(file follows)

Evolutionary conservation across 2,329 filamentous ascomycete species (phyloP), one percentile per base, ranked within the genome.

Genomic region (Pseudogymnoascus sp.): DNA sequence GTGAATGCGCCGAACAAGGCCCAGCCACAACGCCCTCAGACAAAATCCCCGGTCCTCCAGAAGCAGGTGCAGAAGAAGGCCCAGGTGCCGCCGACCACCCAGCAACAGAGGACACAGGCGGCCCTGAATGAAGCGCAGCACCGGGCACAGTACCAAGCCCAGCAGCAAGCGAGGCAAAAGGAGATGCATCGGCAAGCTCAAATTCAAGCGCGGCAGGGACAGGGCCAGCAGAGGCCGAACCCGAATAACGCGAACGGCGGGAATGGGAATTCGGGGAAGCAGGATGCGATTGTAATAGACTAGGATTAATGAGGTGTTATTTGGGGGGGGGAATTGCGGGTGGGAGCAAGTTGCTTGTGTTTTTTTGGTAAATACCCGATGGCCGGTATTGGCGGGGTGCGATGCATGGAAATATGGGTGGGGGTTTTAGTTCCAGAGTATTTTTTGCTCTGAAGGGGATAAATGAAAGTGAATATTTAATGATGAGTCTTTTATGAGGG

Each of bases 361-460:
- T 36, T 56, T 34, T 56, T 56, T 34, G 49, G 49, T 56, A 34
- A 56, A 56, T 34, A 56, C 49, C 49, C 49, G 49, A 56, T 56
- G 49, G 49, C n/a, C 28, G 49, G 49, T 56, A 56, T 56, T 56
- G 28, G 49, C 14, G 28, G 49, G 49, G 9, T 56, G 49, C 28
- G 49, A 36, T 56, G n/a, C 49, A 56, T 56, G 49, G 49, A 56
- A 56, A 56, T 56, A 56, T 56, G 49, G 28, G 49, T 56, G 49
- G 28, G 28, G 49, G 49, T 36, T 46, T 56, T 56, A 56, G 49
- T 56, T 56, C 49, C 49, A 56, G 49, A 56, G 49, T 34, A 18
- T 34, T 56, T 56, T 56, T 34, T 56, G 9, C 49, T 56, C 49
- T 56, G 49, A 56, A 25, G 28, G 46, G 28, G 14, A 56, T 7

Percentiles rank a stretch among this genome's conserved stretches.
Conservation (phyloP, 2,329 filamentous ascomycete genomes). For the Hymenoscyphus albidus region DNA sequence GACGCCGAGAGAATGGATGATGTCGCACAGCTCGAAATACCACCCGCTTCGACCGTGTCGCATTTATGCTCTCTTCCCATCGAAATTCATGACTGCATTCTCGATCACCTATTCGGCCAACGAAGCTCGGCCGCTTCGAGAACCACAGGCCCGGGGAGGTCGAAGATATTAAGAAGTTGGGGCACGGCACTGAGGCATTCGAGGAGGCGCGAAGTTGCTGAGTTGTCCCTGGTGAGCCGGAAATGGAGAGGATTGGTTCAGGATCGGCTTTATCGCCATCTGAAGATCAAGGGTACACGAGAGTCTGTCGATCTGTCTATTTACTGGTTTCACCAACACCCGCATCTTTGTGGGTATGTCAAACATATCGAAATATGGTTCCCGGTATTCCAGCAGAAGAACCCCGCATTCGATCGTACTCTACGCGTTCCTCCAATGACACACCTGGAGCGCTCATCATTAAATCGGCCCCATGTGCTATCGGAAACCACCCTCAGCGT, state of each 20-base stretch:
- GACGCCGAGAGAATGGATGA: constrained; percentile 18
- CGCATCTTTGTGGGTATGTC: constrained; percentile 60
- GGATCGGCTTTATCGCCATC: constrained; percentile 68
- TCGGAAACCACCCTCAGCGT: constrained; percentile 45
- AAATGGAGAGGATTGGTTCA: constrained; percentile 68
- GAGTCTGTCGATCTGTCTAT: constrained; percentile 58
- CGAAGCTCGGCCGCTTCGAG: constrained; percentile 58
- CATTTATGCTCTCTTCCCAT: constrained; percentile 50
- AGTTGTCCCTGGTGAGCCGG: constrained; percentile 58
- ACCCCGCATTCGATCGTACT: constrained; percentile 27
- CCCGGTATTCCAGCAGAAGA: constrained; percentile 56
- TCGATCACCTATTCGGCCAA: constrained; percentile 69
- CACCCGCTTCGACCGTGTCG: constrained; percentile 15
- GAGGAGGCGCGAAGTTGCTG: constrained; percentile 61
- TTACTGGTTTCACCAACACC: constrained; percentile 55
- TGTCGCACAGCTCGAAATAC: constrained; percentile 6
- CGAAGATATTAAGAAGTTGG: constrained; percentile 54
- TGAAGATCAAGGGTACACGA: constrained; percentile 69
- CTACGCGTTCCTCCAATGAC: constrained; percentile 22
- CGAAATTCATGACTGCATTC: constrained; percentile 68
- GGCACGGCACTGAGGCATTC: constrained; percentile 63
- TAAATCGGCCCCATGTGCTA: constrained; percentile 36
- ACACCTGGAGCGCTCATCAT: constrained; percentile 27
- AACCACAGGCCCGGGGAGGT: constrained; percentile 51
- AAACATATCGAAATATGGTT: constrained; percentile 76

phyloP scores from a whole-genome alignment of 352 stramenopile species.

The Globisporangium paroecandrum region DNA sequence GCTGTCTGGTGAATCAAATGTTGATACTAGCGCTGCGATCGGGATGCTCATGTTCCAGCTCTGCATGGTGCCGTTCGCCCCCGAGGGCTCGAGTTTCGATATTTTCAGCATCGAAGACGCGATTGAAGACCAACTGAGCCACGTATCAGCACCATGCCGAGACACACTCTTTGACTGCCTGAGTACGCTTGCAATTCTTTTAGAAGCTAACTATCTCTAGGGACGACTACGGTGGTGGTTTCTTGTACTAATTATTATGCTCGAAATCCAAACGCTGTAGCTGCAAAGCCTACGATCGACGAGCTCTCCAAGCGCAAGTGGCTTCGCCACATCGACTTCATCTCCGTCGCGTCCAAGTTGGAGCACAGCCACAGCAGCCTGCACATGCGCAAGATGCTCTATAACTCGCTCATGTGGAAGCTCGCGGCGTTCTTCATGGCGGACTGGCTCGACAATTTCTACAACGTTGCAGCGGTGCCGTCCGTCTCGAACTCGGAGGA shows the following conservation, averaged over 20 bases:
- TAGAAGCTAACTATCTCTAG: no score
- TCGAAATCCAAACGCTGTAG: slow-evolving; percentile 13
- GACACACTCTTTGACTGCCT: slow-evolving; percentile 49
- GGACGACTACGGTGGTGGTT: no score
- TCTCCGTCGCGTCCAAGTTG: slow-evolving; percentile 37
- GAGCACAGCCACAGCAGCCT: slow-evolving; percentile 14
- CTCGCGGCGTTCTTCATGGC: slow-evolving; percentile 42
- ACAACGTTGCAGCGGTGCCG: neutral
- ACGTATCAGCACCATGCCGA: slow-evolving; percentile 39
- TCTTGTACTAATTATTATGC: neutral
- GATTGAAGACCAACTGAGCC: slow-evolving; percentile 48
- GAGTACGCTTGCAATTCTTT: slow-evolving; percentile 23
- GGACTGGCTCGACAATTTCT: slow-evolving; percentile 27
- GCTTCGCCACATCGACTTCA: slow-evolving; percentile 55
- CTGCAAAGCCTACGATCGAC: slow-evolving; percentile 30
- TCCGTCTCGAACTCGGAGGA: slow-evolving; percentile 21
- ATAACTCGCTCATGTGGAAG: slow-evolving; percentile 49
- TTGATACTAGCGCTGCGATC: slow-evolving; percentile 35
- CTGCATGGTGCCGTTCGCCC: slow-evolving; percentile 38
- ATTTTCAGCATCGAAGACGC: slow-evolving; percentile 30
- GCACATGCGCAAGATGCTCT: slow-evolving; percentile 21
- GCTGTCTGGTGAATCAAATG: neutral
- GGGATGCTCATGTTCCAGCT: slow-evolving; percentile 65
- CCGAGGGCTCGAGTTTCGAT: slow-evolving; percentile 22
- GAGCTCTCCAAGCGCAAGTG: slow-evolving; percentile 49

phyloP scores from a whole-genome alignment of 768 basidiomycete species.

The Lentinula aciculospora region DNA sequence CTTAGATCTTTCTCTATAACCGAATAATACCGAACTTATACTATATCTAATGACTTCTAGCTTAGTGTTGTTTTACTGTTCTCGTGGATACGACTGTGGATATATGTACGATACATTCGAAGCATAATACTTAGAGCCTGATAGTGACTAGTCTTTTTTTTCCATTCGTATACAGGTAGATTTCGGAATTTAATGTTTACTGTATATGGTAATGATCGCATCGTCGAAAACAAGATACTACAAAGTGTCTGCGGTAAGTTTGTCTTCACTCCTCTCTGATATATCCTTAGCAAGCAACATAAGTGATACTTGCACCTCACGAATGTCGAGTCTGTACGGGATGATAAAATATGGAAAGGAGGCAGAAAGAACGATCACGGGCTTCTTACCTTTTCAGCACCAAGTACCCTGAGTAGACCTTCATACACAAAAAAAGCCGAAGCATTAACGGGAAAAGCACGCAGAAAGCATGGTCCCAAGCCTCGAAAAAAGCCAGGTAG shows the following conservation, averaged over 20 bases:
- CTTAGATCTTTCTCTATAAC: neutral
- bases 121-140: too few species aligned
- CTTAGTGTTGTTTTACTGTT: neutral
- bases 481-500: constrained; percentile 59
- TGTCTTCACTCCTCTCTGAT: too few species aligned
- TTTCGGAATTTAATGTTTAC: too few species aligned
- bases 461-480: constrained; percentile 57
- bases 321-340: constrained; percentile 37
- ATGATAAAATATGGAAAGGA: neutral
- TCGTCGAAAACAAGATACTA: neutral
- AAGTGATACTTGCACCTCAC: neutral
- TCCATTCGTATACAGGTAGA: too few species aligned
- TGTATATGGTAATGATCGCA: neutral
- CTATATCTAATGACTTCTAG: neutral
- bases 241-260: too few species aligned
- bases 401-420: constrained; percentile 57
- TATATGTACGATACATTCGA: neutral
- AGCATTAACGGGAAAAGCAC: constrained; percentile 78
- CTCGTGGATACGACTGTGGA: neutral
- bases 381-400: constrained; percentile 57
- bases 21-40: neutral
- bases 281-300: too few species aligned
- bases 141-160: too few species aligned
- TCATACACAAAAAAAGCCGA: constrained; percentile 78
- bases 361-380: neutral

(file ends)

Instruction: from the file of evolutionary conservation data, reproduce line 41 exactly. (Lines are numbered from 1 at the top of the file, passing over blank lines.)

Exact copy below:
phyloP scores from a whole-genome alignment of 352 stramenopile species.